While we loved seeing Idina Menzel in a bat mitzvah dress in “Uncut Gems” and as a bat mitzvah mom in “You Are So Not Invited to My Bat Mitzvah,” the Jewish singer and actress is, it turns out, a Hebrew school drop-out.
That’s right, Menzel never got to have her bat mitzvah or read the Torah from the bimah at age 13, much to the disappointment of her parents, who just wanted to hear their daughter sing Torah trope because, well, have you heard Idina Menzel sing?
Yet Menzel did sing a haftorah from the stage — in fact, from multiple stages — as an adult in 2008 during her sold-out “I Stand” tour. On YouTube, there are a few recordings of her singing a Torah portion from the Book of Judges during concerts, to a rapturous audience. They’re truly amazing:
“I chose a passage in the bible about one of the only female prophets; her name was Deborah,” Menzel tells the crowd in one show. “She was a triple threat; she was a poet, a judge and a general.” She tells them about her “cool husband, Barack” (the crowd cheers, perhaps thinking of another fierce Barack, Obama, who was elected as president that year), and recounts that he “refused to go to battle without Deborah by his side.”
Menzel then translated the passage from the Book of Judges: “The rulers ceased in Israel until you, you Deborah arose a mother of Israel, awake awake, Deborah, awake awake and sing a song, blessed be God.”
She also confessed that the prayer makes her think of her sister, Cara, who was told as a child that she shouldn’t sing because that was her sister’s thing. Menzel recalled hearing Cara sing a soft lullaby to her firstborn child, thinking to herself that her sister was “a true warrior, a mother of Israel,” and that the 3000-year-old prayer about Deborah was “so much more about her than it ever was about me.”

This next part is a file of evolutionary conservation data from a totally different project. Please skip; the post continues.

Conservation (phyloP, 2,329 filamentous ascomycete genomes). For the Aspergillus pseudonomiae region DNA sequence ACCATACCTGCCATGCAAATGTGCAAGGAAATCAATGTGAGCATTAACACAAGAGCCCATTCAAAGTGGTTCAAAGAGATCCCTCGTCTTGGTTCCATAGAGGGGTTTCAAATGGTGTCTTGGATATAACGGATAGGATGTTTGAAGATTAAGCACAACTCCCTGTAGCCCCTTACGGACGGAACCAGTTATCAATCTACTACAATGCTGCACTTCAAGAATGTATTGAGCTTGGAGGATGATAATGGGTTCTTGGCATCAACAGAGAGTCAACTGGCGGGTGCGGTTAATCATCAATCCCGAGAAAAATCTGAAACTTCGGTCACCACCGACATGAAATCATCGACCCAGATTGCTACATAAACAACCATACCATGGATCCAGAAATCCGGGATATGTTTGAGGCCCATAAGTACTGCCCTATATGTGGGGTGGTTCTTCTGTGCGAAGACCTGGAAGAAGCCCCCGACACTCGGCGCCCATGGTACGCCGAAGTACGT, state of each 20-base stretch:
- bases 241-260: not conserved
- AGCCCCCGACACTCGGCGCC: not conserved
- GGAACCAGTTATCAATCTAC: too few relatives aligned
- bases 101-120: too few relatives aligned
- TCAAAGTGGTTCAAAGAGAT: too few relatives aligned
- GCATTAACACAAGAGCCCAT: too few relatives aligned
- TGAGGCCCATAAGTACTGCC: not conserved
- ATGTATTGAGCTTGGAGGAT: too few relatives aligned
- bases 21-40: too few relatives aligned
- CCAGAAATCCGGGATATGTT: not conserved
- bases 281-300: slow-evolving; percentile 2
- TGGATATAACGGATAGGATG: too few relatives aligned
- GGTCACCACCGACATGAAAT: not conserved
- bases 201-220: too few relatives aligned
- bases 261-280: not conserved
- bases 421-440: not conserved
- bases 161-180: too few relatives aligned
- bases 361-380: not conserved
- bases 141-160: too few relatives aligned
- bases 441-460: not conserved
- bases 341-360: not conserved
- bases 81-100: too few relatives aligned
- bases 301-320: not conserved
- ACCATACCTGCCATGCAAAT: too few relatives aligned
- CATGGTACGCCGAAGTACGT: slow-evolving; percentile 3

I’m not crying, you’re crying! What a beautiful d’var Torah from the star of screen and stage about the warriors and the mothers who do small wondrous acts for their families and children every day. I know Idina says Adam Sandler makes her proud to be a Jew, but watching these videos, I can’t help but feel immense Jewish pride in knowing that Idina Menzel embraces her Judaism so movingly.
Cara, who spells her last name Mentzel, has written a book about her relationship with Idina called “Voice Lessons,” with a foreword by Idina herself (who, Cara writes in the book, she calls Dee). The two have even collaborated on the (semi-autobiographical?) “Loud Mouse” — a children’s’ book about Dee, a mouse who loves to sing, and Cara Lee, her little sister, as well as its sequel, “Proud Mouse.”
If listening to Menzel chant a passage from the Hebrew Bible has you jonesing for more Jewish music from her, may I suggest listening to her rousing rendition of the Ladino Hanukkah classic “Ocho Kandelikas?” It’s probably the sexiest and one of the most exciting recordings of the song out there.